Established as a way to recognize “the strength and esprit de corps of the trade and labor organizations,” Labor Day is a tribute to the social and economic achievements of workers across the country. Celebrated each September in the United States, this important holiday contributes to our understanding of the American worker and their contributions to the production and strength of the nation.
As an interdisciplinary field, labor studies combines the work of political science, sociology, economics, and history, in order to analyze issues of the historic and contemporary workforce. Work is a central feature of today’s lives, and labor issues have long been of significant importance. Practitioners and scholars of labor studies review historic controversies of the labor movement and its history. In addition, they analyze the strategic barriers and challenges to organizational change in place today to effectively assist workers in national and international contexts.
Labor studies scholarship is an active subject heading for UMass Press, particularly for its interdisciplinary nature. Last December, we published For Jobs and Freedom, a collection of writings by the tireless civil rights activist and union leader A. Philip Randolph (1889-1979). Known for leading the struggle for black freedom and organizing the Brotherhood of Sleeping Car Porters, Randolph was a key leader in the Civil Rights Movement and the American labor movement from the 1930s to 1960s. For Jobs and Freedom, edited by Andrew Kerstein and David Lucander, highlights Randolph’s essential writings over a five-decade career. Combining more than seventy published and unpublished pieces, the editors organized his writings thematically in order to situate speeches within Randolph’s major interests – dismantling workplace inequality, expanding civil rights, confronting racial segregation, and building international coalitions. John Bracey Jr., coeditor of SOS – Calling All Black People, says “this book will go a long way in making easily accessible . . . the leading figure among Blacks in the trade union movement from the 1930s until his death . . . I give it my strongest endorsement.” For more information on For Jobs and Freedom, please visit our website or view our subject heading on labor studies.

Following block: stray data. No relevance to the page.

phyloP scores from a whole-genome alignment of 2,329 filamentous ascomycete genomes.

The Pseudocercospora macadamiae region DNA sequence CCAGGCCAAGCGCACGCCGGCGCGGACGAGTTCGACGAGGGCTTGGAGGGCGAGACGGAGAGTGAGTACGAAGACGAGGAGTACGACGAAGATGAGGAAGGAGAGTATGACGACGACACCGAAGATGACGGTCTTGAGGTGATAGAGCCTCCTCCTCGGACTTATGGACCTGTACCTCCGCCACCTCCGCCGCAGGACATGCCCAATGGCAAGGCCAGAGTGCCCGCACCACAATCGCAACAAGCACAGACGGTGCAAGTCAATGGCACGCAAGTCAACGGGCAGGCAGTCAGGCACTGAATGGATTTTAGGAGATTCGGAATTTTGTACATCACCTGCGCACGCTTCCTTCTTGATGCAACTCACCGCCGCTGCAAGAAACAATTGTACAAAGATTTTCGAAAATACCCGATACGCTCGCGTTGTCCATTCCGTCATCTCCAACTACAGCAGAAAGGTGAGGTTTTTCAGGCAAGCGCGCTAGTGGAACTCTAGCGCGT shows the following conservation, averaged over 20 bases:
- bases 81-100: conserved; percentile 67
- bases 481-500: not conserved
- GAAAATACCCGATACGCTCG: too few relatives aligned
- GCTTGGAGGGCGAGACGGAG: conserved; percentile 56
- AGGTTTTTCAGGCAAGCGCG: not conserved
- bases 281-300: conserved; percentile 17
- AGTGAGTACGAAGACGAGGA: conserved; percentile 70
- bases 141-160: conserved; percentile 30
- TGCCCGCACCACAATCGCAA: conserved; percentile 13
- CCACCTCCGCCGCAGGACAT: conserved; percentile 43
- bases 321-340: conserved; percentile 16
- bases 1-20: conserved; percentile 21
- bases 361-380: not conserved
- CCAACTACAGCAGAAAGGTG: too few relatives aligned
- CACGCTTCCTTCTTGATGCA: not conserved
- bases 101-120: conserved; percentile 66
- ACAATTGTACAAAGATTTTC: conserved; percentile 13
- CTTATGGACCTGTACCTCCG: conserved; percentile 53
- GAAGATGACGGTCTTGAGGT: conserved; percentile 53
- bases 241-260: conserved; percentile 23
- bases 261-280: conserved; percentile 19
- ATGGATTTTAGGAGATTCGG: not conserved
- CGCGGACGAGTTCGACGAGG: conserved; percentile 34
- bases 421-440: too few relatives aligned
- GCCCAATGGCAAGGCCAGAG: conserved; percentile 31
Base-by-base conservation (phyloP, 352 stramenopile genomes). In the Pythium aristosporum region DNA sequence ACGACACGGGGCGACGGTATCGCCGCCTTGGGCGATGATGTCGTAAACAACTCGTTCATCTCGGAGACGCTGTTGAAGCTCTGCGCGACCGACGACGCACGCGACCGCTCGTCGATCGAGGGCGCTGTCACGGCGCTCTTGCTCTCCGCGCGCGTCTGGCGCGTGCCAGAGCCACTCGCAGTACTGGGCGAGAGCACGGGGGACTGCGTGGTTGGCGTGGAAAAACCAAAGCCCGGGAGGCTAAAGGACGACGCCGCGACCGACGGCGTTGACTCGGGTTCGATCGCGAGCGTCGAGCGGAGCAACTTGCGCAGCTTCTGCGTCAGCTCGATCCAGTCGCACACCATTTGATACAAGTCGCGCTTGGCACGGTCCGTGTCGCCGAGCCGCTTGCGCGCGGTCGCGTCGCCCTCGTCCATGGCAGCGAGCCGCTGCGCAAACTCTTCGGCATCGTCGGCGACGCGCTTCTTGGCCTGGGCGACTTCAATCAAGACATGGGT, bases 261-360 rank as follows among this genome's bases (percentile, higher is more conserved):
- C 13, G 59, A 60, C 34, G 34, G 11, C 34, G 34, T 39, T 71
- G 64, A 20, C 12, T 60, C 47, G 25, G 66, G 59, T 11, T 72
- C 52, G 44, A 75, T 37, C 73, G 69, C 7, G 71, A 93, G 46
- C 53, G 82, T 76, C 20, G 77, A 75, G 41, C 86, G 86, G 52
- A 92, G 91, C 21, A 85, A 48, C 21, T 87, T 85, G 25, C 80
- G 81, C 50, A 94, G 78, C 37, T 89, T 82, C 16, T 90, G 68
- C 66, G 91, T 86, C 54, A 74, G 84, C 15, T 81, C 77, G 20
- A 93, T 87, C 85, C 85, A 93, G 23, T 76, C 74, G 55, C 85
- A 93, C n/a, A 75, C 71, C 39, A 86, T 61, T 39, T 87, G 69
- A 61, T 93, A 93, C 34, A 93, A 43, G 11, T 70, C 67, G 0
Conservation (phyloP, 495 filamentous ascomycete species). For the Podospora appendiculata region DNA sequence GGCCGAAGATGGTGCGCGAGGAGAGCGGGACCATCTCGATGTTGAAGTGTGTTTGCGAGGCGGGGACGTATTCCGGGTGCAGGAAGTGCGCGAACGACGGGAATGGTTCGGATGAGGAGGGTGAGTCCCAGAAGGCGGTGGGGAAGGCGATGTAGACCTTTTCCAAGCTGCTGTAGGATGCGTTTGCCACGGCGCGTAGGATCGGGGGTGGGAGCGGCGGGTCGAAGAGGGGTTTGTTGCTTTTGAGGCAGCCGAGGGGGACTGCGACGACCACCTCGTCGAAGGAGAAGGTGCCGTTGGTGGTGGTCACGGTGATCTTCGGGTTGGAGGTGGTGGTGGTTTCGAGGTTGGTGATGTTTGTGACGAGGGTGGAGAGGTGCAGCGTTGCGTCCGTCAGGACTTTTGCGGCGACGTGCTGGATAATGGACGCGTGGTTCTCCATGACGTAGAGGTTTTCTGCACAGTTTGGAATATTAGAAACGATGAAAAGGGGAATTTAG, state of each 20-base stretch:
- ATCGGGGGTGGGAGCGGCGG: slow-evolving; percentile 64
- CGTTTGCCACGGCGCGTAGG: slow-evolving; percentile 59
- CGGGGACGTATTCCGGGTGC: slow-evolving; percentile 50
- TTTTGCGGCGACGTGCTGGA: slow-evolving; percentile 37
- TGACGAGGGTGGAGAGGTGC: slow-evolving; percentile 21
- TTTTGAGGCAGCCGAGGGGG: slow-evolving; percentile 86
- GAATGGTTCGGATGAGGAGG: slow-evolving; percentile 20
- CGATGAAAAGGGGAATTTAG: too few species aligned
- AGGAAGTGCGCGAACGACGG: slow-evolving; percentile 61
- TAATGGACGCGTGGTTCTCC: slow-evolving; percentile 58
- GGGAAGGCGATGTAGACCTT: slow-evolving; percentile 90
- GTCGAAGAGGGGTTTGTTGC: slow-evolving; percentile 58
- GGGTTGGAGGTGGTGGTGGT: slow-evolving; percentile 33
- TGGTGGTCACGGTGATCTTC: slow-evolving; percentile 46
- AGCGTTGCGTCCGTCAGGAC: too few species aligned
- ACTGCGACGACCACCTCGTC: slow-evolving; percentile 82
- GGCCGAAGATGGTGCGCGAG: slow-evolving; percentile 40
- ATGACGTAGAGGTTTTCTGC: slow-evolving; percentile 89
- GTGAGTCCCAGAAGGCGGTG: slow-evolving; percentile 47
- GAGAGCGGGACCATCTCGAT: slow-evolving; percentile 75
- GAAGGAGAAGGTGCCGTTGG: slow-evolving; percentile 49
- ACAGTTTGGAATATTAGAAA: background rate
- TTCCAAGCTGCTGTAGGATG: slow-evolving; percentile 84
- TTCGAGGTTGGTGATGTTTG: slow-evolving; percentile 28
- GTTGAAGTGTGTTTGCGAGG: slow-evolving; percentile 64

We here at UMass Press would like to wish everyone a relaxing Labor Day.